Transforming Lives

Every day, all over the world, USAID brings peace to those who endure violence, health to those who struggle with sickness, and prosperity to those who live in poverty. It is these individuals — these uncounted thousands of lives — that are the true measure of USAID’s successes and the true face of USAID's programs.

Bringing people and services under one roof is paying off for people living with HIV/AIDS in Ho Chi Minh City and other cities around Vietnam. In December 2011, USAID/Vietnam began working with the Ho Chi Minh City Provincial AIDS Committee and District 8 Preventive Medicine Center to integrate anti-retroviral treatment (ART), HIV testing and counseling (HTC), and methadone maintenance therapy (MMT) outpatient clinics.

For decades, there was no established free press in Burma, and all forms of mass communication were strictly controlled by the military government. Today, as a result of reforms introduced in recent years, the news can go wherever wireless signals can, and aspiring journalists, especially women, are increasingly interested in embracing the latest forms of communication. Yangon Press International (YPI) is an independent Rangoon-based media outlet established in mid-2011 by five Internews-trained journalists, with support from USAID. Using Facebook as their mode of disseminating news, the journalists have begun to garner regular audiences.

“The road was in terrible condition and I couldn’t get to the bazaar without falling over,” recalls Abdul Malik. He is wheelchair-bound – the result of an insurgent bomb attack four years ago – and until recently, he found it hard to make his way from home to the tiny shop he rents in Arghandab in Afghanistan’s southern province of Kandahar.
When Abdul Ahmad left Pakistan for Afghanistan it symbolized more than one man’s decision to come home. It marked the return of a generation of farmers who had left Tani district in the eastern province of Khost because their lands were too dry for crops to grow. “For years I worked in Pakistan because we had no water for our farmland. We are all farmers in my village,” says Abdul Ahmad.

In the early morning hours of Dec. 13, 2012, Somali youth sprinted across Hargeisa, taking part in the Hargeisa Youth Amazing Race. The contest raised awareness about youth-related services and youth-managed businesses across Hargeisa.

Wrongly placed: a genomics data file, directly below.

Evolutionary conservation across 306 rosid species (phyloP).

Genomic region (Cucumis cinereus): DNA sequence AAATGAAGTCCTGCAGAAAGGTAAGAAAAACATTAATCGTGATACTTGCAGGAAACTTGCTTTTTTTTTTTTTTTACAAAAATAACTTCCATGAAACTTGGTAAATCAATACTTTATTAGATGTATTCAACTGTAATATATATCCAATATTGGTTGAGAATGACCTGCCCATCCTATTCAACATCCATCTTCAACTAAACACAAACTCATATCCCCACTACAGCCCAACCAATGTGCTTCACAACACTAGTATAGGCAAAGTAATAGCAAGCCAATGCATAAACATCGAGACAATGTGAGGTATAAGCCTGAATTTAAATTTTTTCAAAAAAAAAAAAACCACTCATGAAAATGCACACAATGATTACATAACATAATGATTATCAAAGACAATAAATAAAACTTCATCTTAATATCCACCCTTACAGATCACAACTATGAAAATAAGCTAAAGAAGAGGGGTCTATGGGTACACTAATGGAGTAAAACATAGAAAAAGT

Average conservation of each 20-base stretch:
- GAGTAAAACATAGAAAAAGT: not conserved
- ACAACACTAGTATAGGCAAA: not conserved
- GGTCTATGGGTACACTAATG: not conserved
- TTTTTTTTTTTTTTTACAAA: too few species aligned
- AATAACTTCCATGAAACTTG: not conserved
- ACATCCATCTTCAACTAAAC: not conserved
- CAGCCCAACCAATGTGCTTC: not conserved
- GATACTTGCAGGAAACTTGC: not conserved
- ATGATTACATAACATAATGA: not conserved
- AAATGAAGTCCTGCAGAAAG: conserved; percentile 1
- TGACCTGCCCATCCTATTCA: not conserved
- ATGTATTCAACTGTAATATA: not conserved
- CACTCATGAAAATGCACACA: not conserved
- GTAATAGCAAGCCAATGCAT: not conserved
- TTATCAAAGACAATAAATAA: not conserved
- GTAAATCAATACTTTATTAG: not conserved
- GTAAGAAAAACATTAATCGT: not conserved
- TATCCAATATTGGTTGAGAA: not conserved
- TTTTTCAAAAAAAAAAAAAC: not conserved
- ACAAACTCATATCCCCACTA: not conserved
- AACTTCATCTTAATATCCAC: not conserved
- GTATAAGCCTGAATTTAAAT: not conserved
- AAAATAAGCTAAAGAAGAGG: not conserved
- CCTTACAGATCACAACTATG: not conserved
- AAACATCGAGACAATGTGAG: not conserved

Muna Mohamed, a competitor and biomedical student at the University of Hargeisa, expressed what appeared to be the prevailing sentiment: “I am so excited. I am very thrilled.”

Fatumo Jama Ahmed is a 30-year-old mother of two who lives in Berbera, Somaliland.

Ahmed did not go to school when she was young because, like many Somali girls, she was kept at home. Now, however, she is attending a USAID-supported basic education class, her son by her side.

“I have been studying at this center for one month,” she says. “I am now a completely different person … . I can write my name, I can write and read the Somali numbers and alphabets. After a few months I hope to be fully writing and reading and calculating.”

“Personally, I didn’t believe that our canal would be protected .... But, when I saw the work underway, I knew I was wrong,” said Barchynay Tashmatova, a farmer in Kara-Kulja. “Now we expect a better harvest.”

“These [uranium tailing storage facilities] were built incorrectly. They don’t meet standards. Water leaks into our soil. We have been saying this, but inspectors keep repeating that everything is clean,” complained a Chatkal district resident to an Azattyk Television crew.  “In reality, the soil is polluted.”

“My old man was shot, I was injured, and our house was robbed and destroyed. I applied for housing back then, but I am still being promised things [two years later],” says Rahminisa Teshebaeva, a 75-year old resident of Osh, in an interview to Radio Azattyk aired on July 26, 2012.


Last updated: January 06, 2014